Stakeholders in the Children, Communities, and Care (PC3) Program in Ethiopia recognized that the program would have a significant and sustainable impact only if its activities strengthened the ongoing capacities of AIDS-affected families and communities to protect and care for children. The starting point for creating effective responses to the impacts of HIV & AIDS on children2 is recognizing that extended family and communities are the principal, albeit informal, safety nets for these children. Children and adolescents not only depend on the support of their families, they also contribute to the economic capacity of their households. The illness and loss of productive adults often means that, as a matter of survival, children engage in additional income-earning activities or take over the majority of work in the family field—shifting their roles from important economic contributors to that of premature heads of household (who also try to care for younger siblings and incapacitated adult relatives). The difficulty of this role is compounded by significant psychosocial distress, which is caused by losing one or both parents and/or relatives.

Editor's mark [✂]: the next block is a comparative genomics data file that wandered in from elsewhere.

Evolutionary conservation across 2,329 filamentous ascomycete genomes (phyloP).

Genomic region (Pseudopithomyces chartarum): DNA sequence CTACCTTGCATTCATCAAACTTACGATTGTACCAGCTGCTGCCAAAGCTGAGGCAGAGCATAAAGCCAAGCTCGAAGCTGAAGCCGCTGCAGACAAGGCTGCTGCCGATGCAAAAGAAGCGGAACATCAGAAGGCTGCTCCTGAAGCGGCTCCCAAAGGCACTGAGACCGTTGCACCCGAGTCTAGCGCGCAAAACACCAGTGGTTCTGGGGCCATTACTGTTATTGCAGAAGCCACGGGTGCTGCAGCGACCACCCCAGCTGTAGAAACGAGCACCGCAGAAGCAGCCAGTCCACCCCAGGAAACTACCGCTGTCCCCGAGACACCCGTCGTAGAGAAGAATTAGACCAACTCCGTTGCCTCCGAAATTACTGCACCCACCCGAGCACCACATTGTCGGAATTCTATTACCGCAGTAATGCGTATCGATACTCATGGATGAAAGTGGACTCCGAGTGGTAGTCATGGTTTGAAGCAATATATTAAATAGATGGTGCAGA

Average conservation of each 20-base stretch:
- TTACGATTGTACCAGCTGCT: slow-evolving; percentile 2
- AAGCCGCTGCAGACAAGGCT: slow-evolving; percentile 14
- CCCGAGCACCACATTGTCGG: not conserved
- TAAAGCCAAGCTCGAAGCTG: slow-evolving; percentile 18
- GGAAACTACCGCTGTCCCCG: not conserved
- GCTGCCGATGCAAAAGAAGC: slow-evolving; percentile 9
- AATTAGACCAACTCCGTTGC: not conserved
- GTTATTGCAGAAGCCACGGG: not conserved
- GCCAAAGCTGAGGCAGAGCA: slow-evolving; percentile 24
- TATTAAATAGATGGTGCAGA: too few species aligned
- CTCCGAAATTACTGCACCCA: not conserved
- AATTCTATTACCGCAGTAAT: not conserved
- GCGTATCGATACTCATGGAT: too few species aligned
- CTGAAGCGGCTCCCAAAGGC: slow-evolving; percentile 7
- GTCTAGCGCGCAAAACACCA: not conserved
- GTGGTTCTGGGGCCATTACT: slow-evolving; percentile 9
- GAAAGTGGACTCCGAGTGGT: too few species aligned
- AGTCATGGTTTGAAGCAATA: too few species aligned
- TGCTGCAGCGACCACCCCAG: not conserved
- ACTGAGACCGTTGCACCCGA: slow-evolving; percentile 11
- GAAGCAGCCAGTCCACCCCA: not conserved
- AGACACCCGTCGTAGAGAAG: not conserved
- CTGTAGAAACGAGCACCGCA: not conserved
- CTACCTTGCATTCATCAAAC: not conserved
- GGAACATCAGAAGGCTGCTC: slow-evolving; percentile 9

In light of the above, the PC3 Program aimed to: (i) increase the availability, quality, and consistency of community-based support services for orphans and vulnerable children (OVC) and families affected by HIV & AIDS; (ii) improve the capacity of Ethiopian civil society organizations (CSO) to plan, implement, monitor, evaluate, manage, and report on OVC programs and services; and (iii) create a more supportive environment for OVC and their households through strengthened coordination, networking, and advocacy. The program has sought to ensure that a range of core services are provided across community OVC programs, while maximizing other services that meet the needs of OVC and build their capacity. One of the “fixed menus” for OVC care and support services is livelihood support.
The program has employed a tiered approach to capacity building. A consortium of international nongovernmental organizations (NGOs)—Tier I partners—provide ongoing skills building and technical guidance, while local NGOs (Tier II, or “mentor,” organizations) support direct programming through frontline community implementers (Tier III) at the grassroots level. Tier I partners provide sub-grants to their Tier II partners, who in turn work with community groups to implement programs that improve the well-being of OVC and families affected by HIV & AIDS.